Published on April 21st, 2013 | by Japan Snowtrip Tips0
Madarao Kogen Mountain Resort, Iiyama, Nagano, Japan – No pow police, just pow.
Madarao Kogen Ski Area Review
Summary: Madarao Kogen is one of many mid-sized Nagano ski areas, but an impressive amount of ungroomed powdery terrain, uncluttered lift-system and open off-piste riding policy make it feel more expansive than it is. Excellent widely spaced trees, fantastic snow totals, slopeside accommodations, beautiful scenery, fun terrain and less crowds than at nearby historic Nozawa Onsen make Madarao Kogen one of our favorite Japow playgrounds on main Island Honshu.
Iiyama powder playground
Madarao Kogen Ski Resort, located 30 minutes up the twisty mountain road from cultural hotspot Iiyama City in the valley below, has attributes to satisfy hardcore powder junkies, intermediate trail cruisers and novice snow sliders alike.
Of great importance for pow seekers, unlike many Japanese ski areas still maintaining archaic official closed-door-policies concerning off-trail access, Madarao Kogen openly welcomes you to enjoy the powdery bliss across a vast percentage of ungroomed rideable terrain.
Although not fully an undiscovered powder paradise as domestic Japanese and overseas visitors have had this North Nagano ski area on their radars for decades, crowds generally pale in comparison to neighboring Nozawa Onsen up the valley making Madarao more relaxed in our view.
Interconnected trail system between Madarao and neighboring Tangram Ski Circus (via combo lift pass) extends this excellent mid-sized Nagano ski-jo`s rideable area while also providing a change of pace. Multi-day ski holidays are a great option as the convenient slope-side Madarao Kogen Hotel offers comfortable accommodations, indoor & outdoor onsen, two restaurants, ski & snowboard rental shops, locked ski/board equipment storage and proximity to other great off-slope activities offered by the Madarao Tourism Office.
The party scene is very low-key at Madarao Kogen (i.e., non-existent), so if you need wild night-time entertainment you should look elsewhere. But if you want a peaceful sleep so you can shred abundant freshies in the morning, soak in the onsen, eat good food, then do it all over again the next day you`ve found the right place.
Ski season length at Madarao is slightly shorter than at higher elevation Japanese ski resorts on Honshu or colder northern Island, Hokkaido ski areas, but from December until end-March/early April, Madarao Kogen has all the attributes to keep you happily flowing through piles of world-class fluffy stuff with a smile.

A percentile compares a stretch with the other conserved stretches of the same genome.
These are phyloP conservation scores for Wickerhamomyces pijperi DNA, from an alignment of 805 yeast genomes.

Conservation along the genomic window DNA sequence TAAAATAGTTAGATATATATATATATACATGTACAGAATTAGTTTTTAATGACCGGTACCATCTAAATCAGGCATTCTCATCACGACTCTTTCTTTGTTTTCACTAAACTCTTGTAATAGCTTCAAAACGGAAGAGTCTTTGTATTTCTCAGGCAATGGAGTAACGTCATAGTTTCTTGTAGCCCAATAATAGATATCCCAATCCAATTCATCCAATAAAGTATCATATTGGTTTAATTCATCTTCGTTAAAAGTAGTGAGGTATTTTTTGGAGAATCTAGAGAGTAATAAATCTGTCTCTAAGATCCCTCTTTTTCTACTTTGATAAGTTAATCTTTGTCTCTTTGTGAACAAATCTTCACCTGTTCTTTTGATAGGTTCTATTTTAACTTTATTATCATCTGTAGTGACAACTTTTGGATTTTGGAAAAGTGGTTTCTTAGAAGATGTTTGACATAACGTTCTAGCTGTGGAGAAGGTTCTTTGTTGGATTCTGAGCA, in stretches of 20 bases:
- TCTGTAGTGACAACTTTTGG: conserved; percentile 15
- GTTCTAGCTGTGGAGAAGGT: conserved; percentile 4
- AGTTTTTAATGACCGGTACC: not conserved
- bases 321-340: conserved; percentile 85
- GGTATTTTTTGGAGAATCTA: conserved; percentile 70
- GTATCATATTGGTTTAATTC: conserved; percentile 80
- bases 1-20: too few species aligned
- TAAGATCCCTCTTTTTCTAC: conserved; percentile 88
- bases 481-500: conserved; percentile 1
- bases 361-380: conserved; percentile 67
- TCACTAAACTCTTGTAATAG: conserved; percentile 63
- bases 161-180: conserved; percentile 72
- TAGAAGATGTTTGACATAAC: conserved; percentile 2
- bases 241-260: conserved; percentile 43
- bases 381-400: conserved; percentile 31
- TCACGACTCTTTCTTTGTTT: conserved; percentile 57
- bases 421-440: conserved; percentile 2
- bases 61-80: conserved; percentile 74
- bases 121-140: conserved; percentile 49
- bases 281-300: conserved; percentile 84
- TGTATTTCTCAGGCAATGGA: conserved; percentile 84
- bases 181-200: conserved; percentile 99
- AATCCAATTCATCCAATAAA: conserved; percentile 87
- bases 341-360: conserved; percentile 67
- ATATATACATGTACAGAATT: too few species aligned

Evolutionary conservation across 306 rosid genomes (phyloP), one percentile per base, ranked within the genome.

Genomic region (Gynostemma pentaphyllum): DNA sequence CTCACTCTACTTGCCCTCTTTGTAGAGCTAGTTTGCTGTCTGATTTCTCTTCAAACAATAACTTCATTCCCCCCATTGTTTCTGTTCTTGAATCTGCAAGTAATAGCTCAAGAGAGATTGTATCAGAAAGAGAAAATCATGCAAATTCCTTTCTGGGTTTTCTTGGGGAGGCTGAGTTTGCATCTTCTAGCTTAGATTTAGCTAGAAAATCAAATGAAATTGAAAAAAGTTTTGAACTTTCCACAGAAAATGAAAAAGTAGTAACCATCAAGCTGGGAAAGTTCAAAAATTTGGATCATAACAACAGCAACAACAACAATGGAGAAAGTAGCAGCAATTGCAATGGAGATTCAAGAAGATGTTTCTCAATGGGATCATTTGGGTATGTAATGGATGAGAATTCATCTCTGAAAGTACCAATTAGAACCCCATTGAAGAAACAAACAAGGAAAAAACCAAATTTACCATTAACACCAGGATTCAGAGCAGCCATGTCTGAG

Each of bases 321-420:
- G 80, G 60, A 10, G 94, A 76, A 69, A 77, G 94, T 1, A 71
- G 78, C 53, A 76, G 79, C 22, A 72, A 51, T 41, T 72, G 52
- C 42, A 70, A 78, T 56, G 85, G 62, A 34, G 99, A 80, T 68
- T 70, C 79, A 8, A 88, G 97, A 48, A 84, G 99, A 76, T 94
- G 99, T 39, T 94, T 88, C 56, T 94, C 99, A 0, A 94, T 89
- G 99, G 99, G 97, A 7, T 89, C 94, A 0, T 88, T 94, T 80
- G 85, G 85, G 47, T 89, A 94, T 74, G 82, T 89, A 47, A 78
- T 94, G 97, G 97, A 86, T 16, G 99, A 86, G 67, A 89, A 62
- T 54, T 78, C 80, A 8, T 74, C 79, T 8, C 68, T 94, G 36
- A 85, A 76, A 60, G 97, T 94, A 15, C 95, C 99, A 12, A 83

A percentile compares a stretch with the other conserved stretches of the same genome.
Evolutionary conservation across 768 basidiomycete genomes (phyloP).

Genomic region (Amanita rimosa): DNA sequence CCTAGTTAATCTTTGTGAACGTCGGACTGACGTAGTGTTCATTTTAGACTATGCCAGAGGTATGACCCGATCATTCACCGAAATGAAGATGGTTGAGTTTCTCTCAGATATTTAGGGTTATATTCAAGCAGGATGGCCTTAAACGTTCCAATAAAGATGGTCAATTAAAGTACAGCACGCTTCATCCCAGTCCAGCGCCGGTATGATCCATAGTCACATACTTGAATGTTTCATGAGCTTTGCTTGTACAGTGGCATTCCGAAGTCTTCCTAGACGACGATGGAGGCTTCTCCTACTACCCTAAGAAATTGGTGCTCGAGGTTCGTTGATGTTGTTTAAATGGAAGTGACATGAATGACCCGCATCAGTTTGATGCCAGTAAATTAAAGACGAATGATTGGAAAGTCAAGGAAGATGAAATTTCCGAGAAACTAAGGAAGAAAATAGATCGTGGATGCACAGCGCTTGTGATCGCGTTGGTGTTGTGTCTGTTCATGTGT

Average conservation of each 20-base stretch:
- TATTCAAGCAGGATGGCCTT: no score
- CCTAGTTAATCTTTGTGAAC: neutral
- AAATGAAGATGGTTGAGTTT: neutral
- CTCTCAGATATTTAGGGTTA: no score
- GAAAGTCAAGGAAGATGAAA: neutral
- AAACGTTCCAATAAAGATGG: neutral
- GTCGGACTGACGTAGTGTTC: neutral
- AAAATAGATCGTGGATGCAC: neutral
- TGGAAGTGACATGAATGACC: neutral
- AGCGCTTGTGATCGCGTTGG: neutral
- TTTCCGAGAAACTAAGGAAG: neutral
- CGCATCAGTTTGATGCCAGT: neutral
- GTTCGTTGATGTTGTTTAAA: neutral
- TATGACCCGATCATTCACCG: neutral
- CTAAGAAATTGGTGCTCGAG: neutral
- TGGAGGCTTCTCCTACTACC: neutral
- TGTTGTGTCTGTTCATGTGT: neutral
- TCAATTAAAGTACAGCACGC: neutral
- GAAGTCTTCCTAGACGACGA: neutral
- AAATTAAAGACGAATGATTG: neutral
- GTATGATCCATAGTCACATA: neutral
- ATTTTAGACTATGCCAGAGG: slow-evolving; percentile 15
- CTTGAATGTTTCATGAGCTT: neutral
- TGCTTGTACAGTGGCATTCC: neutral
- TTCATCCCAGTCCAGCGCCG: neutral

Madarao Kogen On-piste Skiing & Snowboarding
The groomed trails at Madarao — which can seem almost hidden amidst the ungroomed majority of the mountain on a powder day — are generally wide, mellow and fun, catering wonderfully to beginner and intermediate skiers & snowboarders.
Beginner: Green-rated runs include basically the entire lower half of the mountain. These runs are wide and relatively long, providing a lot of options to help novices explore across much of the lower portion of the ski area. If you are a lower level skier/boarder or an intermediate snow slider not yet confident with speed & edge control, it might be a good idea to fore-go the upper part of the mountain as the descents can be a bit steep from the top and much more narrow.
Intermediate: The largest percentage of terrain at Madarao is rated for intermediates. However, this can be deceiving as the drop-in points from the top-lift (Chair No. 13) require entries into black diamond trails to reach the red or green trails below. Confident intermediates will have no trouble and will find the black diamond entries, although steep at points, to be great skill enhancers.
Advanced: Much of the advanced terrain at Madarao is left ungroomed facilitating excellent powder run conditions across a great majority of the rideable area. Mogul courses — of which were the sites for World Cup competitions in the past — are found to the right of Chair No. 13. The narrow winding pisted trails snaking back & forth through the ungroomed terrain below No. 13 (rated Red) can also make even advanced riders crack a smile if forced to stick to the trails on a non-pow day (not likely during mid-season at snowy Madarao).
Madarao Kogen Off-Piste Skiing & Snowboarding
More than half of Madarao Kogen`s patrolled terrain remains ungroomed (60%) providing off-piste skiers and snowboarders a lot of room for powder play. The majority of off-piste terrain has an intermediate pitch but there is a solid amount of black-diamond-rated steepness from top (1380m) to bottom (910m) delivering 440 meters of total vertical without the dreaded Japanese ski area flat-spot affecting your run-out until you`ve nearly reached the lifts for your return trip up the mountain.